Lawyer who called Keir Starmer ‘average’ is unveiled as the country’s most senior prosecutor, the role held by the Labour leader for five years
A lawyer who referred to Sir Keir Starmer as ‘average’ has been unveiled as the country’s most senior prosecutor.
Stephen Parkinson, the son of a vicar, has been appointed Director of Public Prosecutions (DPP) and the head of the Crown Prosecution Service (CPS), the role held by Sir Keir for five years before he became an MP.
The 66-year-old will succeed Max Hill when he stands down next month, Attorney General Victoria Prentis confirmed.
Speaking in May, Mr Parkinson described Labour leader Sir Keir as ‘an average DPP’ who had been ‘over-reliant on advice given by others; he had no in-depth experience of prosecuting’.
He has also said that Dominic Raab‘s treatment of staff while justice secretary meant civil servants would be dissuaded from giving ministers crucial advice.
He told The Times: ‘That is the impact of the behaviour he displayed – that many civil servants will not give the advice that [ministers] need to hear.’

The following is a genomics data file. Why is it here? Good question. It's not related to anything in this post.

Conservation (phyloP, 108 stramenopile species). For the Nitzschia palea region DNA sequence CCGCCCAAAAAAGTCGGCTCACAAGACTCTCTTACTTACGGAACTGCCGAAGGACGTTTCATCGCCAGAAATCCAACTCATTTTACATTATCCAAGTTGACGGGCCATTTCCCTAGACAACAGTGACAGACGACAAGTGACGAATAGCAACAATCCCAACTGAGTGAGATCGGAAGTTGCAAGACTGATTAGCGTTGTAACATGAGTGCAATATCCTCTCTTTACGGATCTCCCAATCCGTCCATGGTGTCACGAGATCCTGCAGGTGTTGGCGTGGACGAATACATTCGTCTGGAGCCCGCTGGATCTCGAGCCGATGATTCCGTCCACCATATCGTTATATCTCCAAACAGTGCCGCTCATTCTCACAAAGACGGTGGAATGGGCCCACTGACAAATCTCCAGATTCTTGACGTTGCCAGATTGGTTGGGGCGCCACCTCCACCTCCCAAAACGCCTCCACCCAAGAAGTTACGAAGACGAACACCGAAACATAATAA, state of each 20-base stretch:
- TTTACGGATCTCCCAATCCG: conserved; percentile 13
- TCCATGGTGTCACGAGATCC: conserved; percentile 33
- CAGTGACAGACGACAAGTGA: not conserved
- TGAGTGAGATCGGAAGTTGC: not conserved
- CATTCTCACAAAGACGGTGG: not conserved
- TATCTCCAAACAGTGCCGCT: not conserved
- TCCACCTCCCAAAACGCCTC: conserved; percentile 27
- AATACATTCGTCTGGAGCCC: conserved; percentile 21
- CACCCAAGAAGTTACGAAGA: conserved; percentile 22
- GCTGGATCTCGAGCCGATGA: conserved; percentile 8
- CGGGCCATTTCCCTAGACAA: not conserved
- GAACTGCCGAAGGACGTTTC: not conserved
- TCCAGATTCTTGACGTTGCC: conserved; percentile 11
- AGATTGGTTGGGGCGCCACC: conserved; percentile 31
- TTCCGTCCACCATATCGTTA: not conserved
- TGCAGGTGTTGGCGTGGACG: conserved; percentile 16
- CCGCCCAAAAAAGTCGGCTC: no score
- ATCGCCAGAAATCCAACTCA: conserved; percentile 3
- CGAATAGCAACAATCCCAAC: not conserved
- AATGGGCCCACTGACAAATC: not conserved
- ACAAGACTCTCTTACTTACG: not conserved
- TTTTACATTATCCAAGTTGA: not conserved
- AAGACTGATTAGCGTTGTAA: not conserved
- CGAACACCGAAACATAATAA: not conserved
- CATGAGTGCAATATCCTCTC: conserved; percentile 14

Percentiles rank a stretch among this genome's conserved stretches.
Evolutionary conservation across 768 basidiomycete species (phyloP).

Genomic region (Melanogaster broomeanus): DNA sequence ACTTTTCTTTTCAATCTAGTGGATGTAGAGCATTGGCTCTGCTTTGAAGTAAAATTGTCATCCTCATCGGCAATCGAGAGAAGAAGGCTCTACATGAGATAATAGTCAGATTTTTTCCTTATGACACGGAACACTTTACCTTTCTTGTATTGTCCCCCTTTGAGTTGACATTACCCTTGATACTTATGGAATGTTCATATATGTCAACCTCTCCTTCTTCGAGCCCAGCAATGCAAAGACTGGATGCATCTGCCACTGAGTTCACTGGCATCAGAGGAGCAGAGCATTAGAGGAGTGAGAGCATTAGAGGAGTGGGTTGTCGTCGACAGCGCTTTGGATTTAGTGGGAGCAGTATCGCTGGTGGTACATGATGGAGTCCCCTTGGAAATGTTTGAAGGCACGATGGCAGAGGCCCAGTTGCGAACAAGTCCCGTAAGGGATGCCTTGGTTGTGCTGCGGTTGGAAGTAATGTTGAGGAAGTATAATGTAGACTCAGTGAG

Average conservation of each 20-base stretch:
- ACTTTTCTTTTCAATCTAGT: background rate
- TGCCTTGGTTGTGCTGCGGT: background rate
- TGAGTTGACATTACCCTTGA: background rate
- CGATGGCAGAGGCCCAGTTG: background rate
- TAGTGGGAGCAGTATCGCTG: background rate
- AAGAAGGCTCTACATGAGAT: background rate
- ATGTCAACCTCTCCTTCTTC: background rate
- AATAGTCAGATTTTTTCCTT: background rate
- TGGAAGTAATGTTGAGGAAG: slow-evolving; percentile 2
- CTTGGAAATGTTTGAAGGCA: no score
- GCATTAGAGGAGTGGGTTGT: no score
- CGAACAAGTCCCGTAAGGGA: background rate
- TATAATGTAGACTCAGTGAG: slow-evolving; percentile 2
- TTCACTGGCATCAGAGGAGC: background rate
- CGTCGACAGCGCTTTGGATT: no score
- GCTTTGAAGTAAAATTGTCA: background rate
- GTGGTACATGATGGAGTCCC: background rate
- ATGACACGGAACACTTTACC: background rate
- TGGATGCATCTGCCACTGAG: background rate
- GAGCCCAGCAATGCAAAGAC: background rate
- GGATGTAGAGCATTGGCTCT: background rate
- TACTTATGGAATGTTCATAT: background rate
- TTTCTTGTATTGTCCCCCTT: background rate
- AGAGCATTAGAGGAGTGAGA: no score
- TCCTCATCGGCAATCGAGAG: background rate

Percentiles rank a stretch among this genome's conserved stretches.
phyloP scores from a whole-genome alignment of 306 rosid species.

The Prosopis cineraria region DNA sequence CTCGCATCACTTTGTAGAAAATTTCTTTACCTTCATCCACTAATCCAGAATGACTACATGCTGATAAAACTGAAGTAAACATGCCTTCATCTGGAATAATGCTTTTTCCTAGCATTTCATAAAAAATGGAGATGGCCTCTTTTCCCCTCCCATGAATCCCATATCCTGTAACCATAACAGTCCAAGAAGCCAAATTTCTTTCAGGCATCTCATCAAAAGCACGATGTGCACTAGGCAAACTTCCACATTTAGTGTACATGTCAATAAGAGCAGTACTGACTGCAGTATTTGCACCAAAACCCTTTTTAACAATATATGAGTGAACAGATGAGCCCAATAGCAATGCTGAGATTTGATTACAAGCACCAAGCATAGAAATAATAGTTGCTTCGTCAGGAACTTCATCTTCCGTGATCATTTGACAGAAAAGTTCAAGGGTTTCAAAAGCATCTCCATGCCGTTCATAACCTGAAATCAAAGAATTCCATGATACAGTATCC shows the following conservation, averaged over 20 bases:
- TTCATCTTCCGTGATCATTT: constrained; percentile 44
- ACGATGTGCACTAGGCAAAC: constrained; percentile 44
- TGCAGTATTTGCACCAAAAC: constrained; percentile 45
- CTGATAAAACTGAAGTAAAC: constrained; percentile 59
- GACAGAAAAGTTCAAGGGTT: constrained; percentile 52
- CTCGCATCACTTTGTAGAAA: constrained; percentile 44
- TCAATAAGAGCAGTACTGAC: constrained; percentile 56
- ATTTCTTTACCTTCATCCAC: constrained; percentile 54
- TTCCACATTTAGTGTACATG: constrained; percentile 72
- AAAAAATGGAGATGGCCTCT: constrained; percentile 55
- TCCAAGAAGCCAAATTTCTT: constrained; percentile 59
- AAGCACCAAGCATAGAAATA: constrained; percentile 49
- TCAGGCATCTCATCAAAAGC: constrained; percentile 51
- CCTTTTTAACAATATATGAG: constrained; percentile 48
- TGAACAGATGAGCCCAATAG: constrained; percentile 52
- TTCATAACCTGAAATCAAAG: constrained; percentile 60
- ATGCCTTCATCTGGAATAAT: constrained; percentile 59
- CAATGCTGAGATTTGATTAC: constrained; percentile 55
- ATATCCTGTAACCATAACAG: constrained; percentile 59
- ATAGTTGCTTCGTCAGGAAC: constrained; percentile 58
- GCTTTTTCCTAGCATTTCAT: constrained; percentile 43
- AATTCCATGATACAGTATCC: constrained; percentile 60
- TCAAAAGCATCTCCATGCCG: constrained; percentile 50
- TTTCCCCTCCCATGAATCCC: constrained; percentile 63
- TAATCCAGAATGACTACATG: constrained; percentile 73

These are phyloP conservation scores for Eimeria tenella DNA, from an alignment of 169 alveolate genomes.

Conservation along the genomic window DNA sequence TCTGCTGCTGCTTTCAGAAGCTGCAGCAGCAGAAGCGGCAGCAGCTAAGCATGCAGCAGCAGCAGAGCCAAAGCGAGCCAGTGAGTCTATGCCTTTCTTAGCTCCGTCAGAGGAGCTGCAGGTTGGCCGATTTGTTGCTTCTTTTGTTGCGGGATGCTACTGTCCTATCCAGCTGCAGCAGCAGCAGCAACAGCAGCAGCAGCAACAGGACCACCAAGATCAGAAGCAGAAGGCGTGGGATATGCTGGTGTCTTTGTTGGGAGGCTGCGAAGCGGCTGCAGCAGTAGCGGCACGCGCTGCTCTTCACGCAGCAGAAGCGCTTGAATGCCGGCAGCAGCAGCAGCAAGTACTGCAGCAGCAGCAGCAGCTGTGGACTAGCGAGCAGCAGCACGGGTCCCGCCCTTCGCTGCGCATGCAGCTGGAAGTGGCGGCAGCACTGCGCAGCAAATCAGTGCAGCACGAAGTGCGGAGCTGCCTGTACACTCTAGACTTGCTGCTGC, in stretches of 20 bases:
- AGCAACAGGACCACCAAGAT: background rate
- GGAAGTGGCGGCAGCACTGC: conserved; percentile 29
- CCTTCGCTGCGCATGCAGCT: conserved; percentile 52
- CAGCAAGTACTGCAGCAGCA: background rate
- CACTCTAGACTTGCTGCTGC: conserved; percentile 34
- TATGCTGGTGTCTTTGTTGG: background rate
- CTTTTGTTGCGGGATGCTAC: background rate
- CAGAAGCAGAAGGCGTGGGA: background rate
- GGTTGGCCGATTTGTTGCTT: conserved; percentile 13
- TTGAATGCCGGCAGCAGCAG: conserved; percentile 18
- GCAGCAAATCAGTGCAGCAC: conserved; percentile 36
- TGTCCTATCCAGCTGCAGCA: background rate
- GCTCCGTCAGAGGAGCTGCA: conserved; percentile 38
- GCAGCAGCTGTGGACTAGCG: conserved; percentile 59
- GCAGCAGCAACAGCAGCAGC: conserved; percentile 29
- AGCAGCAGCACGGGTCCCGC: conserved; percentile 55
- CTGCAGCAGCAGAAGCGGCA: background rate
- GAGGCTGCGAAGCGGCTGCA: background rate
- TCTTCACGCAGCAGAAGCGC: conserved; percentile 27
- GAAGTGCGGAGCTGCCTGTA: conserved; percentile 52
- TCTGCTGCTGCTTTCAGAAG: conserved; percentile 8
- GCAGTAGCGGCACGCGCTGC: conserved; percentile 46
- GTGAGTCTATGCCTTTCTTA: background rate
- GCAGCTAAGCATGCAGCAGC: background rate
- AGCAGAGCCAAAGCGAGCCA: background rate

Mr Parkinson also hit out Mr Raab’s accusations that civil servants with a ‘political agenda’ had blocked his reforms.
He said: ‘There was no political agenda. On many occasions civil servants saved ministers from getting into trouble, because they gave them the advice they needed to hear.
‘People like Raab talk about the “blob” and blocking things and so forth but sometimes the civil service gives advice that something shouldn’t happen simply because that is the best advice. It is a symbiotic relationship.’
Mr Parkinson has also been outspoken about the Black Lives Matter movement, The Telegraph reports.
In 2020, after George Floyd’s murder by a police officer in Minneapolis, Minnesota, he said that the movement ‘shines a light on the disparity of treatment of black people compared to other ethnicities’.
In a blog post, he suggested that it would be beneficial for colleagues at Kingsley Napley to gain a broader understanding of the movement, highlighting several books, essays and seminars.
Mr Parkinson takes the helm of a CPS grappling with issues around prosecuting rape and sexual offence allegations after a watchdog warned junior barristers lacking expertise were often assigned these complicated cases.
Andrew Cayley, chief inspector of the CPS, said in February that it was vital a shortage of senior barristers available to the state was addressed.
Mr Parkinson, who stepped down from law firm Kingsley Napley this year, spent 20 years in the civil service then another 20 years in private practice.